Aki Kangasharju, Chief Economist, Nordea: Productivity growth will return
Productivity growth has been lousy for the past years, but the situation might change fast. Digitalisation and several startups give promise of positive surprises. Renewal requires united efforts also.
The growth of work productivity is slowly picking up worldwide, although the speed of it is still weak compared to the time before the financial crisis. The situation isn’t as clear in Finland. Our productivity growth took flight fast after the 10-year depression ended in 2016, but as the recovery continued, the growth died down again. Businesses’ new-found confidence to hire employees is the reason for this.
In the short term, employment and its productivity are at opposite ends of the spectrum. The reason is mostly actuarial. When increased working hours are removed from the gdp growth, you are left with the production achieved in a working hour. As employment picks up fast, the productivity growth is weak for a while before the new work force perfects their new tasks.
In the long term, faster productivity growth is essential to improve the standard of living as well as employment. Employment follows the productivity growth with a year lag . Without a positive productivity trend, employment won’t permanently rise.
Unfortunately, the productivity outlook for the short term seems weak. At least the investment numbers aren’t looking promising. Machine and equipment investments with new and more productive technology are not a quarter higher compared to the time before the financial crisis like we still thought before the statistics update in August. They are only ten percent higher and haven’t grown in a year to our current knowledge.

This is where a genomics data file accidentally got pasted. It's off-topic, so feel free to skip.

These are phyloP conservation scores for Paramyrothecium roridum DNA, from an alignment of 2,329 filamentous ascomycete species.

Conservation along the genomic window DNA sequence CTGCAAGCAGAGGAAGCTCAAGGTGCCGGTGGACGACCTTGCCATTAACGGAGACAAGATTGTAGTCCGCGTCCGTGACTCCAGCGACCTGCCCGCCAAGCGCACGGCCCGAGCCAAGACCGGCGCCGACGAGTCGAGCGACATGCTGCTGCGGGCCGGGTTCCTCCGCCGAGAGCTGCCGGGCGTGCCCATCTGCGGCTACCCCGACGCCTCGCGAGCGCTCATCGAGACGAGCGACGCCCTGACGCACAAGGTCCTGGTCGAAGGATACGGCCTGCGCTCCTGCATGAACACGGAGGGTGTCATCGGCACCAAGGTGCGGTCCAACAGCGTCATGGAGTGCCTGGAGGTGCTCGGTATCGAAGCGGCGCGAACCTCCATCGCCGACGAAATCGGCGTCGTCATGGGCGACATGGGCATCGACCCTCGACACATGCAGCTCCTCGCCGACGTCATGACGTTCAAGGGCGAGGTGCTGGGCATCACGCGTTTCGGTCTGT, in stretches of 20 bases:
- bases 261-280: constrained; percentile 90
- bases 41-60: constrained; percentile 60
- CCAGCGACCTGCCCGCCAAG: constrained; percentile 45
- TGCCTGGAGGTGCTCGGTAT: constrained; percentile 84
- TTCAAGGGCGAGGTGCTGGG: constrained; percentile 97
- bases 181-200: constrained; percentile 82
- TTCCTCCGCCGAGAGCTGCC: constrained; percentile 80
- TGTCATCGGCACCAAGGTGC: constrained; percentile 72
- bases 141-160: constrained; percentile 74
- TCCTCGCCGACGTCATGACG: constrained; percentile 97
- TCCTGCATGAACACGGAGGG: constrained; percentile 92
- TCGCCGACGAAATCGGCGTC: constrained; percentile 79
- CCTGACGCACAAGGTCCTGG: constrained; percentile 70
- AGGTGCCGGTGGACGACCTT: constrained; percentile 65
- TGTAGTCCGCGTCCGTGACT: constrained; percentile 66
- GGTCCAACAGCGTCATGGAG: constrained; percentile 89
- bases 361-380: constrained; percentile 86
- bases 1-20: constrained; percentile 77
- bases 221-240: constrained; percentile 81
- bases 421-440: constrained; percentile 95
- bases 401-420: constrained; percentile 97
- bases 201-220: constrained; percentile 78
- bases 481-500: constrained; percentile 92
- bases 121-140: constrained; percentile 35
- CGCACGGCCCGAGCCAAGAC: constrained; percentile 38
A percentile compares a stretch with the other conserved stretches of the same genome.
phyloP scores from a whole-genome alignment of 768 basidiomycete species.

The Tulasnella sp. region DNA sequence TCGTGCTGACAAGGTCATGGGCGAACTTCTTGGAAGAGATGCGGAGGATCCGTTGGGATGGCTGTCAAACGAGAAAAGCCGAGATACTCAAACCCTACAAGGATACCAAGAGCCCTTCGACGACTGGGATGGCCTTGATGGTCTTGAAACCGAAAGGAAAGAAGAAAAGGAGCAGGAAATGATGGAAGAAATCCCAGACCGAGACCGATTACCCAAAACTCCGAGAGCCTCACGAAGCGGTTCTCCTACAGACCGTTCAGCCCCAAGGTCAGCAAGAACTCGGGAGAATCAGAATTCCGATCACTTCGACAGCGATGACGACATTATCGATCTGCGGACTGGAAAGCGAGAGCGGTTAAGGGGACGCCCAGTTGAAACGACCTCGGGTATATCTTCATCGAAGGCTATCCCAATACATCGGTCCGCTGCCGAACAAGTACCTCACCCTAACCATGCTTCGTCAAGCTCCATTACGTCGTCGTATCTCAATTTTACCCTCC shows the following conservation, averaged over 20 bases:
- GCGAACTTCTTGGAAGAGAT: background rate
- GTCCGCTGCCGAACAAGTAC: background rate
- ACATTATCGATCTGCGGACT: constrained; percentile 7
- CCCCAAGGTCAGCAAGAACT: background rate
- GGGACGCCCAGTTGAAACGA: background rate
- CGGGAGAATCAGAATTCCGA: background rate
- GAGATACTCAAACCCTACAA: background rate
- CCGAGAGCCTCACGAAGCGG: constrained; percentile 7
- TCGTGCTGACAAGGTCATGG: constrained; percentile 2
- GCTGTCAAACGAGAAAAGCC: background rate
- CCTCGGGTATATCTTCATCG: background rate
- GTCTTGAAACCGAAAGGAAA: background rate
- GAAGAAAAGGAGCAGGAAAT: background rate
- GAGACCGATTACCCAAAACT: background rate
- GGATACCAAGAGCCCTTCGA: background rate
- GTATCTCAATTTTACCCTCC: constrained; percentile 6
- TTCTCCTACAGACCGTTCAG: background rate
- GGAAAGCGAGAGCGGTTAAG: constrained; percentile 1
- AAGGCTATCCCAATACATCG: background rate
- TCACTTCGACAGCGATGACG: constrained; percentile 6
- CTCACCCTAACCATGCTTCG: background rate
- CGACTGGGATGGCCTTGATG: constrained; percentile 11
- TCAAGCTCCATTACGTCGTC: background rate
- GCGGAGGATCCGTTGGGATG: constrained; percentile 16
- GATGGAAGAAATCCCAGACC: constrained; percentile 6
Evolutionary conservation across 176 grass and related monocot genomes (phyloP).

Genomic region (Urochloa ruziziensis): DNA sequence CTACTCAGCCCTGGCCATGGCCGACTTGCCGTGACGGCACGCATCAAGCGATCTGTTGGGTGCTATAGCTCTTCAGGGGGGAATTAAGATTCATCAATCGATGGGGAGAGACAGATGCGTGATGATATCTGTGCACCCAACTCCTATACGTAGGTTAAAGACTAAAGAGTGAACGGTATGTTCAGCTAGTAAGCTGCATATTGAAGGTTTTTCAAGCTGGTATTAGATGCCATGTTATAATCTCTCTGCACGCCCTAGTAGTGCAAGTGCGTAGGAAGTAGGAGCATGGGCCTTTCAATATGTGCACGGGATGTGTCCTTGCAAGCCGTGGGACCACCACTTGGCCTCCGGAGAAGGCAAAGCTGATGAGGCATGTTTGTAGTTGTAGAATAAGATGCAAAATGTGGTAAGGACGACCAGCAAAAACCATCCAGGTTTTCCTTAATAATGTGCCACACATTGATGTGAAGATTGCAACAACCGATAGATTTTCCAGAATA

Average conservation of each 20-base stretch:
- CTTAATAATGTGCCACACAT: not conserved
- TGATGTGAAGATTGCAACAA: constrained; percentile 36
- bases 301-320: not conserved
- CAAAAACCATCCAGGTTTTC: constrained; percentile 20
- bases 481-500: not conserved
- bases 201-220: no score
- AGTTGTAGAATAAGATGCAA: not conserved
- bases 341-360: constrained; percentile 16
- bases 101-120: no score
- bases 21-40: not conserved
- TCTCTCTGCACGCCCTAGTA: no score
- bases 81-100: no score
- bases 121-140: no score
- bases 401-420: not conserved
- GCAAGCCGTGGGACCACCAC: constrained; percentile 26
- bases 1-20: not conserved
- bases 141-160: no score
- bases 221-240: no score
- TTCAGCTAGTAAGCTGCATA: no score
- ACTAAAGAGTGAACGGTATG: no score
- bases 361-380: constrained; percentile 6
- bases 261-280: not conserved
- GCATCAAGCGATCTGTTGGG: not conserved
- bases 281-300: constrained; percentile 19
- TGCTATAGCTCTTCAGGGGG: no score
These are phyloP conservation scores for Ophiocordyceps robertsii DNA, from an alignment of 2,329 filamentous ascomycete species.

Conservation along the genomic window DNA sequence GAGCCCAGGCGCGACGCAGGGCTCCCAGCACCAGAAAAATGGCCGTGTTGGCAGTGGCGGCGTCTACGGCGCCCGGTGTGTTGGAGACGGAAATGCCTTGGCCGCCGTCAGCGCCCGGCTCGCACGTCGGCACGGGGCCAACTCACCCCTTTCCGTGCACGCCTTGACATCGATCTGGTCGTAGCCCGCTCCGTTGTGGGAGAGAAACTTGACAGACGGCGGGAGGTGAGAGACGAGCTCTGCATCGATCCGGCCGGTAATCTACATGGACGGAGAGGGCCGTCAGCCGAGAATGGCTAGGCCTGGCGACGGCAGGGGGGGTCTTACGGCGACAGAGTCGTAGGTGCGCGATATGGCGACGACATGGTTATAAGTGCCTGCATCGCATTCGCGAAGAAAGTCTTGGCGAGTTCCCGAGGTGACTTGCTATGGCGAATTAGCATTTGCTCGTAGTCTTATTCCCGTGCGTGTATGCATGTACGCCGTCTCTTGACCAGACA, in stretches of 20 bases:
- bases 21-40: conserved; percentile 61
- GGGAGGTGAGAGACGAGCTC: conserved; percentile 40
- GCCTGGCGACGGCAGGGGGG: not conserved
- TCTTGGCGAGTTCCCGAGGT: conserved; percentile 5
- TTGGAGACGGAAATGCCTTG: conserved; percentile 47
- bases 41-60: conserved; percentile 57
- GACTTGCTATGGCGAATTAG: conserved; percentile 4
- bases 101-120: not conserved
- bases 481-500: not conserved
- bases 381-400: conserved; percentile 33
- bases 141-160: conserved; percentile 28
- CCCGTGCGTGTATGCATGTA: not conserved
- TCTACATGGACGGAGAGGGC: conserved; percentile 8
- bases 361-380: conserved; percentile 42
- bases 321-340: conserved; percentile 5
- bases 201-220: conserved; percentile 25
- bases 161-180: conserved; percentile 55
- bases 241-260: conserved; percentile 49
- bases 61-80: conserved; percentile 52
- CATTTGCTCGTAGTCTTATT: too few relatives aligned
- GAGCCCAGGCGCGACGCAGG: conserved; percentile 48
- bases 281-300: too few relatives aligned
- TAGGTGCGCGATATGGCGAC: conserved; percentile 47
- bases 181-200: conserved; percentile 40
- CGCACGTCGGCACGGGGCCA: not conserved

According to the latest information, the downwards trend of intangible investments (R&D), which are required in a digitising world, hasn’t come to a stop, even though the crash of the Nokia cluster has ended ages ago.
In general, good export prospects encourage businesses to invest. At the moment there’s a cloud on the export sky. The world economic growth is slowing down and that is lowering the eagerness to invest in Finland also. In addition, the income levels have been rising faster than productivity and that has affected our price competitiveness negatively after a good year of the Competitiveness Pact. Nor has the record high euro helped.
Fortunately, the future always holds surprises. There’s a particularly high amount of engineering technologists, freed from the Nokia cluster, in Finland. Although unicorns have been a rare sight so far, in a short while, we could have startups that we can’t yet see today.
The second hope for the future is digitalisation that creates new investing needs as this universal invention cultivates into concreteinnovations. It is impossible to predict what shape will the logistic curve of innovations take.
There’s a special incentive in Finland to invest on digitalisation. The aging population threatens to reduce the labour force. If successful, robots that are more productive than human labour, will come to our rescue and the economic growth can continue. Studies have shown that countries, that have an aging population, have also invested in robotics more than others.
Our standard of living is completely dependent on productivity growth. All the projects that advance starting new businesses and the renewal of existing companies are particularly important for Finland to pick up the slow productivity growth again.
Aki Kangasharju, Chief Economist,
Aki Kangasharju will open AlihankintaHEAT-event on Tuesday, 25th of September, in the Tampere Exhibition and Sports Centre with a speech “The economic outlook and productivity and startups in the future industries”. (The speech is in Finnish).
You are welcome to join the opening morning of Subcontracting Trade Fair from 10 a.m. onwards. Program in Finnish: www.alihankinta.fi/heatohjelma.